Langós (lon-gohsh), a deep-fried flat bread eaten with a variety of toppings like sour cream and dill or cheese and ham, is Hungary’s most popular street food. Who doesn’t love fried dough? Hungarians certainly do. There are langós stands in many food markets and they are regular features at street fairs and public events. It’s common to see people standing at counters eating hot fried dough mounded with an amazing combination of meat, cheese and vegetables. Some langós dough is very simple: water, flour, salt and yeast. A slightly more complicated version includes mashed potatoes and sometimes even chopped cabbage. Ours is made with potatoes.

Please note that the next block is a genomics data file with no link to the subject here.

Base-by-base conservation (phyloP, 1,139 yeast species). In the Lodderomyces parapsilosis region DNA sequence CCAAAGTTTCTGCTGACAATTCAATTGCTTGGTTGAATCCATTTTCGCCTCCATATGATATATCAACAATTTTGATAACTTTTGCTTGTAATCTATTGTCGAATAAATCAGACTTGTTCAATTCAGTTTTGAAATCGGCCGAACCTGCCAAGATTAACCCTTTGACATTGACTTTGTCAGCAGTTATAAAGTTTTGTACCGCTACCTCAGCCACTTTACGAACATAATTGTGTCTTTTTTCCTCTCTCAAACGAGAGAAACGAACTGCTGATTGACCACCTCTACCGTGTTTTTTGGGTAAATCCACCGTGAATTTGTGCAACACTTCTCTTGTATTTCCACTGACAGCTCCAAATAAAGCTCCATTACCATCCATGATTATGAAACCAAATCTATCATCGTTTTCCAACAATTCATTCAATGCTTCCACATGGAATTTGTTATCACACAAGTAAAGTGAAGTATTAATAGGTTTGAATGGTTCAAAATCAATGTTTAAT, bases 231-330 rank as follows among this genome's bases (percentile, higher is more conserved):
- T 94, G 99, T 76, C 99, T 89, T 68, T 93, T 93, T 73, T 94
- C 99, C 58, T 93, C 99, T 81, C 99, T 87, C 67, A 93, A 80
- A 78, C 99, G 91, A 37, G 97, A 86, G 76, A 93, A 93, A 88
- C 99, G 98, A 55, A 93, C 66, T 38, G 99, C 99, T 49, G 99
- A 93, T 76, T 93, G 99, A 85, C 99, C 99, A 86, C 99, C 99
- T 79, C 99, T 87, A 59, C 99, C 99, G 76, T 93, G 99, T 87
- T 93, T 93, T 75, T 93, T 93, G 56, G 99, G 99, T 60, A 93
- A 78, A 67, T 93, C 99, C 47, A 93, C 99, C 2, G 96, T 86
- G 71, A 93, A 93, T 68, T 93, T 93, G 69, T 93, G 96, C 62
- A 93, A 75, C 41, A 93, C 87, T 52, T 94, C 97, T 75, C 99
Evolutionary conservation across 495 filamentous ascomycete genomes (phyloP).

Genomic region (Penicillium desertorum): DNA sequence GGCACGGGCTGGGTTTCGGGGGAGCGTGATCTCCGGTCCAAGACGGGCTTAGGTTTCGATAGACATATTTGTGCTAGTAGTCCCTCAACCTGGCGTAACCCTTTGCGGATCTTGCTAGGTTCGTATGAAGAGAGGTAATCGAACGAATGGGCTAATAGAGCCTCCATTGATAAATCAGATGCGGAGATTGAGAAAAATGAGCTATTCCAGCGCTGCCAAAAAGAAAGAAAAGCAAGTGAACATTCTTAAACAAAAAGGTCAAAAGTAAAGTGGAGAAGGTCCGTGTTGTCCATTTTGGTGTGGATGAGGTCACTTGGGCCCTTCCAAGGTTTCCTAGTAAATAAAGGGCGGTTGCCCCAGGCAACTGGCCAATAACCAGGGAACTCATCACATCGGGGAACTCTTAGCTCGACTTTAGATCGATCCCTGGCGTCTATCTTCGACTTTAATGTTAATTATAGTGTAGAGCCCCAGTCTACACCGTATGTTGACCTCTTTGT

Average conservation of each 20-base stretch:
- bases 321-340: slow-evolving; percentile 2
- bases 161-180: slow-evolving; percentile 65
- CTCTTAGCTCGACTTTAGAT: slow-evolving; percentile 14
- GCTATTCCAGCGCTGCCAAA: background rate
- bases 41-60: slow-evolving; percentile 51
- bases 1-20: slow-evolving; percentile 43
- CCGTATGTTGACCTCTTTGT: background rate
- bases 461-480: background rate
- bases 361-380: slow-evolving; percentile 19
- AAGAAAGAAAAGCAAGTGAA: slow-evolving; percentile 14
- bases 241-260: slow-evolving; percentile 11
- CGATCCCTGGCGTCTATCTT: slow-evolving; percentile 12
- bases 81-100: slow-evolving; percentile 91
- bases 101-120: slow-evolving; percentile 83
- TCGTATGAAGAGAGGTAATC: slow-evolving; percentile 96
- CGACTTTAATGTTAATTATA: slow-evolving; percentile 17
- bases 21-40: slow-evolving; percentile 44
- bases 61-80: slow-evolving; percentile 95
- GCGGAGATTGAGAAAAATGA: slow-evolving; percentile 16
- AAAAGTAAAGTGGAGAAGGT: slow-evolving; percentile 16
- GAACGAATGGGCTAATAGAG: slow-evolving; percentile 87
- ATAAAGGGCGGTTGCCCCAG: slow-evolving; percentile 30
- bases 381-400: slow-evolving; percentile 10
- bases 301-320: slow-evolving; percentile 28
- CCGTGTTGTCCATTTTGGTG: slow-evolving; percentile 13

Langós didn’t start as a fried treat made in a public setting. It was originally a snack made at breakfast time on bread making day in traditional Hungarian homes. The bread dough was mixed, a fire was started in the wood fired oven and then small pieces of the proofing dough were baked near the flames. It was a morning treat, to sustain the bakers and probably their children, while the bread making process continued. It’s been a long time since most Hungarian homes baked their own bread and as that tradition faded langós evolved into a fried street food.

Every Tuesday at the Bakehouse, from 11:30am until 1:00pm, we’re going to have our own langós “stand” of sorts. Initially we’ll be offering two choices: simply brushed with garlic or with the classic topping of sour cream and dill. Expect to eat langós soon after it’s fried.